What is Religion?

Commentary by Dr. Gerhard Falk





Marcus Tullius Cicero(106 BCE – 43 BCE), the great Roman writer, tells us in De Natura Deorum, or The Nature of the Gods, that the word religion comes from re legere or “to read again”. Cicero had observed that religious folks read the same texts again and again. Late in that same book, Cicero uses the word as derived from Res Ligare or The Thing that Binds. No doubt, religion binds people together, although it can also do the opposite.

Sociology teaches that there is only one religion, in that all religions celebrate the life cycle, celebrate the cycle of nature, divide the secular from the sacred, institute religious organizations, support the membership in times of crises and collect money.

Religions may be understood to include totemism, fetishism, anthropomorphism, polytheism, monotheism and deism.

If we apply these forms to Judaism we can see that totemism, or the worship or elevation of ancestors, is found with us. We pray to the God of Abraham, Isaac and Jacob, Sarah, Rebecca, Rachel and Leah. We call upon our ancestors and their merits and we say the “kaddish” in memory of our departed.

Fetishism refers to the view that an object has sacred qualities. With us, the Torah scroll, the mezuzah on the doorpost of our house, the Menorah or candelabrum, the prayer shawl, the prayer book and the synagogue building itself are all sacred objects.

Anthropus means man in Greek. Morphus means structure. Hence anthropomorphism refers to the belief that the deity is structured like a man. We hold no such beliefs. However, our Christian brethren believe that God became man and man became God. In our tradition we do find in the Torah, in Genesis, Chapter I verse 27 that “God created man in his own image; in his own image created He him.”

Polytheism, as the word implies, means many gods. Our Hindu brethren include many gods in their religious rituals, although Hindus also hold that there is only one god. The view here is that god appears in nature in many forms so that a tree or a cow, a monkey or a human are all manifestations of god.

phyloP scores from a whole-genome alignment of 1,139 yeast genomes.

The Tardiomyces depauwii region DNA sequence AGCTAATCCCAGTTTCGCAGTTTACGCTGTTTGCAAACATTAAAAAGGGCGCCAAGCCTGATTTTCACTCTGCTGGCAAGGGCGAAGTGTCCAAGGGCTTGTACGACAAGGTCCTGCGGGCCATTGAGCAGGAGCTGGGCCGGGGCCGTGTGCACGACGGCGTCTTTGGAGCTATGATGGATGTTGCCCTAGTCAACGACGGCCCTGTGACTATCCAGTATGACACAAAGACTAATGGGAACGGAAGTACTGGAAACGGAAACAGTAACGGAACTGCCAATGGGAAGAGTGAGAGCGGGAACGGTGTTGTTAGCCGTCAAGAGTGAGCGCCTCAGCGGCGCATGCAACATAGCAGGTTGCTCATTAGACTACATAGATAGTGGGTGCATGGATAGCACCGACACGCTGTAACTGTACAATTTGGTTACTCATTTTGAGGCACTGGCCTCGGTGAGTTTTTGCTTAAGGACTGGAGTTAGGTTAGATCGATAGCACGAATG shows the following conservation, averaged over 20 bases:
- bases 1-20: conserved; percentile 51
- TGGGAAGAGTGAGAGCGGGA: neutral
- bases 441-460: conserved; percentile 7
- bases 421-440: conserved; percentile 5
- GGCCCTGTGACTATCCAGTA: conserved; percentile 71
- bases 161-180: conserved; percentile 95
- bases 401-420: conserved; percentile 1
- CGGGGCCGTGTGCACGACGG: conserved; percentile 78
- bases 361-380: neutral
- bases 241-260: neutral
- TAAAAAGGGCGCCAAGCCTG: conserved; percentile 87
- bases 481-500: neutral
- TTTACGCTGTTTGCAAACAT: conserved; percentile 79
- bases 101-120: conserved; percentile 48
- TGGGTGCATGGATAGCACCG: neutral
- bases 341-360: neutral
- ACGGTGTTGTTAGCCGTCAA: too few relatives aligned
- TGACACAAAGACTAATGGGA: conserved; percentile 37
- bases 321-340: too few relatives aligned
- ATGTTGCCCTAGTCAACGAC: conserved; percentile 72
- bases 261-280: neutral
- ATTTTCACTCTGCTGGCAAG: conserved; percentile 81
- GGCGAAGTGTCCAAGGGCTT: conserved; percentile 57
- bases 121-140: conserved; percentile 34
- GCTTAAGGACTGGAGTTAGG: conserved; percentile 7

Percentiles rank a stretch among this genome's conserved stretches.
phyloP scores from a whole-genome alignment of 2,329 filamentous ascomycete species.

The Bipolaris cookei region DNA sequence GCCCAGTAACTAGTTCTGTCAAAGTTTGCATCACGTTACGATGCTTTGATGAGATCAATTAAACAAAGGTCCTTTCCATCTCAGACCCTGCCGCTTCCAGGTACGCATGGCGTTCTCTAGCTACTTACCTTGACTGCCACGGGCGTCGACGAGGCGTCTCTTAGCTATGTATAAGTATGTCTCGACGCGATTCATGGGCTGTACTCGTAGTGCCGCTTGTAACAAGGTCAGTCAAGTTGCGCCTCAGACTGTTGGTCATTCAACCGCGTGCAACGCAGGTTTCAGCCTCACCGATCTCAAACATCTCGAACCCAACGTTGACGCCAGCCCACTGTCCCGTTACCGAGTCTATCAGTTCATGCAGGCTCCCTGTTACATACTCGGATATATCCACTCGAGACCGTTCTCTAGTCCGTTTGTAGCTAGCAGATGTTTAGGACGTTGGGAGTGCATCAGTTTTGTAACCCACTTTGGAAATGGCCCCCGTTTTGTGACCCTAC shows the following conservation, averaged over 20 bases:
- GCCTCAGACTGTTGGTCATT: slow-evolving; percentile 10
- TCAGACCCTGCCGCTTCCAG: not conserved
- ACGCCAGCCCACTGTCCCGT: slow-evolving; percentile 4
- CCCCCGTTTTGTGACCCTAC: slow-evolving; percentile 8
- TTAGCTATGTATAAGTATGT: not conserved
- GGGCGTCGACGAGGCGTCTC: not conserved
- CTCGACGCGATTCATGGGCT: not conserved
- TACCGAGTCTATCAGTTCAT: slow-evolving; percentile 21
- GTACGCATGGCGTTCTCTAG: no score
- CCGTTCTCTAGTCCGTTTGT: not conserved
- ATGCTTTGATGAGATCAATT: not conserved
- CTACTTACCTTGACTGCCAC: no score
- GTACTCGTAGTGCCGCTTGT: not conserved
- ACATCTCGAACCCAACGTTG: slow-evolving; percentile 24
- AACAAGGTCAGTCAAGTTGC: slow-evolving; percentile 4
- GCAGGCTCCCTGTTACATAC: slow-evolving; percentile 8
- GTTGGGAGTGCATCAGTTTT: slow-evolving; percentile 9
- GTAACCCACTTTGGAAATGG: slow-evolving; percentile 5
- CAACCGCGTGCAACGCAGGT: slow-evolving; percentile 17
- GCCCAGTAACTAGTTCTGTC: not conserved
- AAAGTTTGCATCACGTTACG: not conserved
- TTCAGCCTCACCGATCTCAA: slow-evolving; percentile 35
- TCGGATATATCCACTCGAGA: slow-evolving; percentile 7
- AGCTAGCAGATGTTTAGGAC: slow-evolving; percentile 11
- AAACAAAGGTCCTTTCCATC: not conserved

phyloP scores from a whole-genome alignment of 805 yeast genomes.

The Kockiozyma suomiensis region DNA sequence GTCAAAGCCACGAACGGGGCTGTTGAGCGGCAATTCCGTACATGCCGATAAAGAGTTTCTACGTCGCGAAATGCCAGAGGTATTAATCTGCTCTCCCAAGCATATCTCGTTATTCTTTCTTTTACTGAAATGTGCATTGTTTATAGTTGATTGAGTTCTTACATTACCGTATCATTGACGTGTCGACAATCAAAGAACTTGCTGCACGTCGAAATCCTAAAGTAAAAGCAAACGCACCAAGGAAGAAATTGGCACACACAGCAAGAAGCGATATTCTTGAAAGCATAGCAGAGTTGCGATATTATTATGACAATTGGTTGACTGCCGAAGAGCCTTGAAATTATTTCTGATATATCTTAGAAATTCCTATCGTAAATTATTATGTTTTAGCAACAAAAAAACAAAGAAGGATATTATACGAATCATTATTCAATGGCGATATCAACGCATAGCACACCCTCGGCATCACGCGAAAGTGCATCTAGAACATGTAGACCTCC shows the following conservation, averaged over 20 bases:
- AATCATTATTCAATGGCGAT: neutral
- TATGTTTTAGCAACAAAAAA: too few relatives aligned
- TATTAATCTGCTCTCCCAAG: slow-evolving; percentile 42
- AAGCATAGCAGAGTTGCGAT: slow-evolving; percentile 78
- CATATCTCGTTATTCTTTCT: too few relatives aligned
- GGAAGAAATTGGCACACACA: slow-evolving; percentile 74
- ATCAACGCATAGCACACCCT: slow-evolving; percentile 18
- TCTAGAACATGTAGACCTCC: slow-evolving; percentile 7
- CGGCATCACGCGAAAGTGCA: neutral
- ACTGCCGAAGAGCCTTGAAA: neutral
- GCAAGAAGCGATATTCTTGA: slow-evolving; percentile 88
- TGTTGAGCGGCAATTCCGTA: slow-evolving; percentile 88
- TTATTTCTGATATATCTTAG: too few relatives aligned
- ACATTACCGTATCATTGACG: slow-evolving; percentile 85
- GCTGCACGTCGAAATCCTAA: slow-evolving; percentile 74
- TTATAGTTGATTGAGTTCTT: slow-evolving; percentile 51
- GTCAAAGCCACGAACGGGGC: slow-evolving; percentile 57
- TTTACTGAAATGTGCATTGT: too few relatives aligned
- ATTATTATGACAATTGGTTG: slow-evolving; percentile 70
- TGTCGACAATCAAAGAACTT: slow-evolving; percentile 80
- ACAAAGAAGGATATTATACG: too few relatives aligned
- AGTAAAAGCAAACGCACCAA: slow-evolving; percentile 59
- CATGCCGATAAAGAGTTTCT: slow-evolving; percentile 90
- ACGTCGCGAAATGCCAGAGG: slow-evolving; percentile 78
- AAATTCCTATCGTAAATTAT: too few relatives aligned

Monotheism is altogether Jewish. “Hear Israel, the Lord our God is One."  That sentence is found in Exodus 8:10 and constitutes the essence of Judaism. That sentence is said at all Jewish services, both weekdays and on Sabbaths, and on Holy Days. It is also pronounced by a dying Jew as the last thing he says in this life.

Deism is a common American religion. Thomas Jefferson, our third President, was a deist. Deists believe that there is a god, but that, like  a watchmaker, he constructed the universe but has not given it any attention since. Jefferson objected to organized religion but nevertheless read religious literature.

There is one more orientation towards “the great questions” in life. That is humanism, as founded by John Dewey (1859-1953), who taught his followers that the universe is self created and that there is no god. Read: The Humanist Manifesto by Dewey; find any book on Jefferson describing his religion; read Religion within the Limits of Reason by Immanuel Kant; read at least part of Sir James George Frazier’s The Golden Bough and read The Age  of Faith  by Will Durant. If you can manage it, take a look at Titus Lucretius Carus, who once said: Tantum religio potuit suadere malorum or “To how much misery has religion persuaded us.”

If religion is of any interest to you, attend one of our synagogues or temples this weekend and see what it is all about.

Shalom u’vracha.

Dr. Gerhard Falk is the author of numerous publications, including The Restoration of Israel (2006).

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